Human-centred design builds disaster resilience in Myanmar
When heavy monsoons and resulting landslides hit Myanmar in mid-2018, the damage was overwhelming. More than 268,000 people were displaced and thousands of homes were destroyed or damaged.
It was a devastating blow for a nation that is not only susceptible to the kinds of natural disasters that can befall coastal parts of Southeast Asia but has limited infrastructure and experience to prioritise disaster prevention and preparedness.
Much hard work has been going on in Myanmar and progress is being made, both in preparing to respond to emergencies once they occur, but also in disaster mitigation and risk reduction beforehand.
Those vital capabilities will be boosted by a ground-breaking collaboration between ThinkPlace, the American Red Cross and local communities.
ThinkPlace has been engaged by American Red Cross as a part of the ‘Coalition Building in Coastal Cities’ project to develop a methodology that can support city coalitions in co-designing their own solutions to disaster risks.
Together, we are working with communities in Mawlamyine, Myanmar to create a toolkit that will support them to better prepare for, reduce and prevent impact from natural hazards. And we are doing it using fundamental principles of human-centred design that are new to this part of the world but are already having a massive effect.
This is a project that will have a really meaningful impact. We are working with a broad range of community members to build their own design capacity. Together they are learning principles that are the same ones we use in our design work around the world every day. And it’s incredible to see how quickly they are taking to those new ideas and ways of working - Laura Benns, ThinkPlace Singapore.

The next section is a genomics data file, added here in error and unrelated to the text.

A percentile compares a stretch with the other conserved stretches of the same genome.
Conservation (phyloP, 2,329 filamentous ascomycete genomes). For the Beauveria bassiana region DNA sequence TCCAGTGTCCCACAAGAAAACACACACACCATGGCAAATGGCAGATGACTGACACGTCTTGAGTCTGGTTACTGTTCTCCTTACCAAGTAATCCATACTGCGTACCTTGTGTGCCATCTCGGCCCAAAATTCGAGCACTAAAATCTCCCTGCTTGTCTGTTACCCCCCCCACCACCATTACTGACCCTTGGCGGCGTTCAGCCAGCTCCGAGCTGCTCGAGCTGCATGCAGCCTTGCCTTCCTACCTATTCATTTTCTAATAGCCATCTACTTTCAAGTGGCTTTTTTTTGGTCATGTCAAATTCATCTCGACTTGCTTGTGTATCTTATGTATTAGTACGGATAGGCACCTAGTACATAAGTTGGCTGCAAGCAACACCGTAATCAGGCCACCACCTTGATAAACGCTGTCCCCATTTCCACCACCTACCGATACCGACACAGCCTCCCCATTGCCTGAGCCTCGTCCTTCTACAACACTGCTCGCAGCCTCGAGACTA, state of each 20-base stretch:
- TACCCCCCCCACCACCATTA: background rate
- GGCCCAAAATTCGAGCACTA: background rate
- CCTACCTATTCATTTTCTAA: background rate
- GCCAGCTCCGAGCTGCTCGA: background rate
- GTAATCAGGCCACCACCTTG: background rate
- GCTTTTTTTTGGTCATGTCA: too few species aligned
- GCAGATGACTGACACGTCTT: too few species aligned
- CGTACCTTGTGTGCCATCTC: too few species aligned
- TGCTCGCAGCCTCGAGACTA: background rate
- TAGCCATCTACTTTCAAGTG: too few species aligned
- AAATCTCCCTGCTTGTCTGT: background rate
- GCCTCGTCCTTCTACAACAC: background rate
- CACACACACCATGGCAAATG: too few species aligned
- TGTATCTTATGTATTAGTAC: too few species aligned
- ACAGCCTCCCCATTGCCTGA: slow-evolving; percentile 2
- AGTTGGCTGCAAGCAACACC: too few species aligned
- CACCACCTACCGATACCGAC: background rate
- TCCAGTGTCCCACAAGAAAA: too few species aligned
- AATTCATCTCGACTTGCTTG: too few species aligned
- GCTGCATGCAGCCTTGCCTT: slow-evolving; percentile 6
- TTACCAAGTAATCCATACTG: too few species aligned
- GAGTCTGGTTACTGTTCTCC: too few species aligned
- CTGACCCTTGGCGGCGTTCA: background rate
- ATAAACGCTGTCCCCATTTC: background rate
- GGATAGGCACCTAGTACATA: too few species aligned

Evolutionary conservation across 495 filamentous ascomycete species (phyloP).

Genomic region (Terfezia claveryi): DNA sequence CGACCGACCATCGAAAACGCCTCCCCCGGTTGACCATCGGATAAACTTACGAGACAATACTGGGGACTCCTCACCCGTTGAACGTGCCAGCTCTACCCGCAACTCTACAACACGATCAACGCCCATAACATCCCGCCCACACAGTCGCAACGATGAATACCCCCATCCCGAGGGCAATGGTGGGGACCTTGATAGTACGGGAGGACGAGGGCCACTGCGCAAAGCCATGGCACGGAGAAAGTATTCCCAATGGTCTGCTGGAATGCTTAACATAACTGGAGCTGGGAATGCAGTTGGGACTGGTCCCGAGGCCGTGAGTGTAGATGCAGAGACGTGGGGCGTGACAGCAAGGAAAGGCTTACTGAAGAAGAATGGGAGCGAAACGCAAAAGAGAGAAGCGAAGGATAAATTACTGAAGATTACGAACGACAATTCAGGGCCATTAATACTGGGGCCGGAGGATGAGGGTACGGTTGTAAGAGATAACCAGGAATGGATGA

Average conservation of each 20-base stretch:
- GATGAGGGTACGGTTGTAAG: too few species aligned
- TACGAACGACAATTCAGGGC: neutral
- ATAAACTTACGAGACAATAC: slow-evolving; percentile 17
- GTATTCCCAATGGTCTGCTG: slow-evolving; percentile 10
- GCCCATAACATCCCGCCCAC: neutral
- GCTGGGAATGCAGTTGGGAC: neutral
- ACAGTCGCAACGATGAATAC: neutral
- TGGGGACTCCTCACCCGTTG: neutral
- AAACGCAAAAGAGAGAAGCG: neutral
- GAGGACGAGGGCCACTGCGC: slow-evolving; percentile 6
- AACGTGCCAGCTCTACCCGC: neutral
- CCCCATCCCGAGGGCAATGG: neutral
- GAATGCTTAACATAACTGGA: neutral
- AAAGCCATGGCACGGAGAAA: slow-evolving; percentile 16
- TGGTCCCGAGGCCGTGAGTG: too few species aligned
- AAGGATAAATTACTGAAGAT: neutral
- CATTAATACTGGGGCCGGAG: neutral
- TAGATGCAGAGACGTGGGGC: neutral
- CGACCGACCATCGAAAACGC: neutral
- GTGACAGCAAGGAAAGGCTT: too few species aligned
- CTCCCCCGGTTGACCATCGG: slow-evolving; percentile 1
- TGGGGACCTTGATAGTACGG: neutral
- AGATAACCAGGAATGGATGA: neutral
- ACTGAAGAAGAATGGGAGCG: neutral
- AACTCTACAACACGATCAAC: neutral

In a large room in the city of Mawlamyine, a three-day human-centred design workshop is underway. This was one of the affected areas of the 2018 monsoon floods. Thousands were left homeless.
Gathered for the design session are a diverse mix of people. Members from the Myanmar Red Cross, civil servants, police and other emergency services workers, local government representatives and the American Red Cross country team.
After a day one crash-course on the stages of human-centred design they have moved quickly to identifying major disaster risks and challenges their city faces and are collaborating on potential interventions.
Ideas are brainstormed using rapid post-it noting as people move around the room. Group discussions sort, evaluate and enhance those ideas and then basic prototypes are fashioned out of cardboard and other rudimentary materials.
Members of the group then go out into their community to test these prototypes with real people. Will they work? How might they be improved? How can they be implemented and scaled?
The possibilities are many. Previous floods in this area have been worsened by the lack of a quality waste disposal system in the city. When rubbish is left in the streets, clogging up basic drainage, sudden floods can quickly lead to problems with sanitation and public health risks.